A hiker in the Frio Canyon could easily pass near a horticultural rarity without noticing it at all.
Nestled into limestone cliff sides along the north fork of the Frio River are two clusters of Salvia pentstemonoides, one of only eight known wild populations of the plant worldwide.
Commonly known as Big Red Sage, this shrub-like plant can blend easily with other native flora until the summer months when it produces sweet, vibrant red flowers that attract hummingbirds and bees. The salvia thrives in well-drained rock and clay, making the limestone cliffs of the Edwards Plateau region the perfect host for endemic populations.
Big Red Sage was first documented in the Texas Hill Country in the 1840s and was thought to have gone extinct a century later. In the mid-1980s, however, populations of the rare Salvia were found in a canyon in Bandera County and at Frederick Creek in Boerne. Dan Hosage collected seeds in Boerne and first sold them at his nursery near San Marcos. Today, propagated Big Red Sage can be purchased from several Hill Country nurseries, lending their lemon-lime scent to gardens around Central Texas.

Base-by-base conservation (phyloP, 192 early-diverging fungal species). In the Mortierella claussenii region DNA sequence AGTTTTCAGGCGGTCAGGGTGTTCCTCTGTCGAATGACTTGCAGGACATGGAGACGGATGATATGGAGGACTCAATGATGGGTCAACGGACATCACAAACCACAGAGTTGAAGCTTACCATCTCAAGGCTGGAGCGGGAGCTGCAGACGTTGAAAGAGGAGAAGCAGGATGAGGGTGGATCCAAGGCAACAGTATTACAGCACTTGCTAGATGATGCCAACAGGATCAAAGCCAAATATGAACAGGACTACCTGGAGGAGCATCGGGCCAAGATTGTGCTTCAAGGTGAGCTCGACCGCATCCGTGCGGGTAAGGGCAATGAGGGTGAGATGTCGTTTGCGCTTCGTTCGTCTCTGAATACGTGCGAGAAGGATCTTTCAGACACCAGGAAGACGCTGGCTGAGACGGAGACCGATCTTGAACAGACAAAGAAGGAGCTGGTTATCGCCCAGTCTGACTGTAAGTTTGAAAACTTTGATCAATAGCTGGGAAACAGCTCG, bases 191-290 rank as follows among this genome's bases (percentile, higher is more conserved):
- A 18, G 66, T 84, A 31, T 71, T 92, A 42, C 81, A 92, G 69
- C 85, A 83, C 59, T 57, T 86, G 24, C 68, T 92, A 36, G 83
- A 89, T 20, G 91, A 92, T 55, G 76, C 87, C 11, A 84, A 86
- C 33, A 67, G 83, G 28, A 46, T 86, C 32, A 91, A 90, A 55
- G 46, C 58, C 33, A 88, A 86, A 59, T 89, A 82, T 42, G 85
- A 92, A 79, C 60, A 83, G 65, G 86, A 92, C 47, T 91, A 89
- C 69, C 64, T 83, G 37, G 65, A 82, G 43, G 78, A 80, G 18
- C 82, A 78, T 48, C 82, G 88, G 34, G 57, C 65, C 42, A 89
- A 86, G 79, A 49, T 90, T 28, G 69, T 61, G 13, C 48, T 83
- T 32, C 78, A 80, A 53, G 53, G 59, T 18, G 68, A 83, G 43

Wild sightings of the salvia continue to be rare, though, which made the discovery of the Frio River Canyon population that much more exciting.
The two clusters—as many as 60 plants in total—sprout from high cliff sides, limestone shelves, and even a river bank of shale-like limestone fragments. Nancye Drukker, a Texas Master Naturalist, made the first known discovery of Big Red Sage in the Canyon in July of 2015 while at a retreat at Laity Lodge.
Uncertain what she was seeing, Drukker sent a few photos to Texas Parks and Wildlife (TPWD) botanist and plant ecologist Jason Singhurst, who “completely freaked out.”
Drukker returned to the Canyon just a few days later with Singhurst in tow to formally document the population. The next summer in 2016, Drukker worked with TPWD on official maps of the area, and that September Drukker found a second cluster in the Canyon’s population.